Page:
People have always thought that chickens are unsophisticated and lacklustre in the brains department. For years, everyone has taken for granted that chooks are only ever good fried and hot on the plate or, more harshly (and largely still happening elsewhere in the world), as objects for sport that are kept in chicken coops only for a while. Well, it would surprise you to know that chickens are in fact thinkers and soak up things about their chicken pen environment more than you realise. Scientists are only beginning to scratch the surface when it comes to understanding bird brains, but what they have gathered so far about the intelligence of chickens is remarkable.
Chickens learn by observation
Chickens, studies found, are actually sharp observers. They learn what to do and what to avoid by watching the more experienced ones in the flock, even as chicks. A study involving chicks showed that they avoided going for a bitter substance after they saw the responses of the others who went for it first. In another, untrained hens learned to peck at coloured keys that gave way to food after observing a previously trained hen do the same. Long-time chicken raisers would attest that it only takes days for chickens to learn the sounding calls they assigned for food and for getting inside the chicken coop, as well as other routines they may have at their place. Apparently, chicken see, chicken do, and well, too.
Chickens know their maths and start learning how to solve problems as soon as they hatch. In a study, 5-day-old chicks were made to identify the hole containing food out of 10 identical holes. Even if the sequence of the holes was switched around, the chicks were still able to identify the correct hole. What’s more, very young chicks can already understand that an object that moves out of sight still exists. In contrast, human babies do not learn out of sight does not mean out of mind until they are about a year old. In another problem-solving exercise, chickens knew that if they waited longer and ignored an immediate reward, they would get the ultimate one by getting food and longer access to it.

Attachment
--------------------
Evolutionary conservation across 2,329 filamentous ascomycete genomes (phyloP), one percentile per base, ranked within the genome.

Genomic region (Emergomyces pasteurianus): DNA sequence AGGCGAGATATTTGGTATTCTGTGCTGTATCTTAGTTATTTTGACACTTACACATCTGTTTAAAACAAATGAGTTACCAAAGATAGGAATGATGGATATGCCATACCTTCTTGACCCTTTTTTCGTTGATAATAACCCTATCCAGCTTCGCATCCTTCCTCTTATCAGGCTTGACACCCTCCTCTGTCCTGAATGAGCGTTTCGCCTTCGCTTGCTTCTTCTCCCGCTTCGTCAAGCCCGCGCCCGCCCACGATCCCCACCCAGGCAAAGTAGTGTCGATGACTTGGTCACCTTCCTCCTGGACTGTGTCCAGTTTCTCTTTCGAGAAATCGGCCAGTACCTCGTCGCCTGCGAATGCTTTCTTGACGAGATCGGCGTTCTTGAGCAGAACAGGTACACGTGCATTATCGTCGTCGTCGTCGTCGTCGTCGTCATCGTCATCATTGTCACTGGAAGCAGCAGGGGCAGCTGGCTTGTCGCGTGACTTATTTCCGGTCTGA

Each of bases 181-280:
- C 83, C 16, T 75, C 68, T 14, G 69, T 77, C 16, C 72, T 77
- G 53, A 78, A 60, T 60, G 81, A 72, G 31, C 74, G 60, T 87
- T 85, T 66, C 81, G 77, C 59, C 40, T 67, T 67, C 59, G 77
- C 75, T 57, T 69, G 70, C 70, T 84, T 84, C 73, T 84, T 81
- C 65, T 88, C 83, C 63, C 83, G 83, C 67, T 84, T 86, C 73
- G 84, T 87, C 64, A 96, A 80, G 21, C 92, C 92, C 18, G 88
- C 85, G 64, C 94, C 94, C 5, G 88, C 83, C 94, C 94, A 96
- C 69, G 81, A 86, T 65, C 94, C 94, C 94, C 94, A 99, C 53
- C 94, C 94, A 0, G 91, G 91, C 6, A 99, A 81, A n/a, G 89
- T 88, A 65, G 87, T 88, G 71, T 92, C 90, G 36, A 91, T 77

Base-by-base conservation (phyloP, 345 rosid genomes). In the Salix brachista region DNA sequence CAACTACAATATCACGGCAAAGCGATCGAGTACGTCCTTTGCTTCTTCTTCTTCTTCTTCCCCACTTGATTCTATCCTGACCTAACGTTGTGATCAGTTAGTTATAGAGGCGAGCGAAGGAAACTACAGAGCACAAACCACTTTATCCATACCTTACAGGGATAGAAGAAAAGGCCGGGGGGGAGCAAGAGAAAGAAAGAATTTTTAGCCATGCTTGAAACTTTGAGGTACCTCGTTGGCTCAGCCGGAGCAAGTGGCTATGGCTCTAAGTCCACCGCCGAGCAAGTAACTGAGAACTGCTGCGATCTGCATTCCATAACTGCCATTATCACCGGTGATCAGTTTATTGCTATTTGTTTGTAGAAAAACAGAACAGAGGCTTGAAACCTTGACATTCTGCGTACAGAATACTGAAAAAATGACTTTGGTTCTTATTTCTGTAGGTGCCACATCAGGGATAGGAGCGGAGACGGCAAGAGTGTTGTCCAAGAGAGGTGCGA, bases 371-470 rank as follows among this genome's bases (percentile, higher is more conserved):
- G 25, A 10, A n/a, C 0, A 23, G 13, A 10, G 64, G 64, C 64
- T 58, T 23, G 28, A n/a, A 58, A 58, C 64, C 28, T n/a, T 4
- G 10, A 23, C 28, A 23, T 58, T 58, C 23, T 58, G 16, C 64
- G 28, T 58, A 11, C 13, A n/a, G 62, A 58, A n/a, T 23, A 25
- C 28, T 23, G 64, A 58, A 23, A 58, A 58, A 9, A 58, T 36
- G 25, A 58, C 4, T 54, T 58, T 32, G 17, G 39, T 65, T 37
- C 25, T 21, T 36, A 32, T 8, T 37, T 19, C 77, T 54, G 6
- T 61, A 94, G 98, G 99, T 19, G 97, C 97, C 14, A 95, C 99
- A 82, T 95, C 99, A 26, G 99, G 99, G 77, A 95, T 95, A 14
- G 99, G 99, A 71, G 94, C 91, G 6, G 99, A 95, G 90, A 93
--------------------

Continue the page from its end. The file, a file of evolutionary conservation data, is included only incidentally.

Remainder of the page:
Chickens talk to one another
If you have been raising chickens for a while, you will know that chickens do not just make random sounds and gestures. Rather, they have their own set of unique calls to refer to various things like food and danger. Even while still in the egg, chicks communicate with their mother when they are feeling the cold or are otherwise comfortable, to which the mother responds accordingly. Chickens definitely communicate about threats. They actually have different calls to signify whether a predator is coming from the land or the air.
One important way chickens use their calls is in teaching their young coping skills. When mother hen finds food, she sounds a call and chicks respond by pecking at the ground. When chicks wander too far away, the mother sounds an alarm call that makes the babies come running back to her side. In one study, a mother hen learned that red-coloured food was good. But when her chicks began pecking at blue ones, the mother promptly vocalised the error and began scratching and pecking to emphasise.
Roosters are also talkers when it comes to food. Although the gesture is partly mating-related, roosters exhibit tidbitting where they vocalise food calls, move their head up and down while picking up and dropping a food titbit to tell hens that they found food. When hens see a rooster do so, they trip over themselves in their hurry towards the location. However, the hens do ignore a rooster’s tidbitting when they know that food is around in the chook pen.
Chickens know who you are
Who would have thought that those piercing predator’s eyes are actually looking at you and memorising your facial details? It is true; chickens have good memory. Although perhaps not as un-forgetful as elephants, chickens can remember people, places and things, even months after encountering them. In one account, broiler chicks rescued from the Typhoon Katrina disaster immediately recognized who their main caregiver was. In another, an animal rescuer who had cleaned up a muddied hen after a cockfighting raid, noticed the hen acted more differently than the others did when walked by, like walking up to the front of the chook pen and making friendly noises.
As you would expect, every chicken inside a chicken pen knows one another. In fact, each coop of chickens has an established pecking order, where each chicken has its specific position that they assert by pecks, postures and vocalisation. Because of their sharp memory, hens know which tidbitting males to favour. The ladies keep tally of which and how many times a cock keeps finding food, which gives them the upper hand in determining the status of the cocks with them.
Chickens are walking sundials
It would not hurt to further your amazement of these feathered marvels in knowing that they can tell time by the sun. That’s right, they look at the sun to know the time of day. To do that, chickens will have to know how to measure the height and position of the sun. At two weeks, chicks can already begin doing so, no small feat at such a young age. Apparently, this skill allows chickens to locate food, water and good perches that keep them out of predators’ reach. In the case of the chicks rescued from the typhoon, they knew when the caregiver was late. When she was tardy, even by just a few minutes, the chicks would cheep madly until she arrived and filled the feeders. Insistent, they are, but they know how to tell time.
With all these nifty skills on hand, it is no wonder how chickens are able to take stock of and survive in the environment they might find themselves in.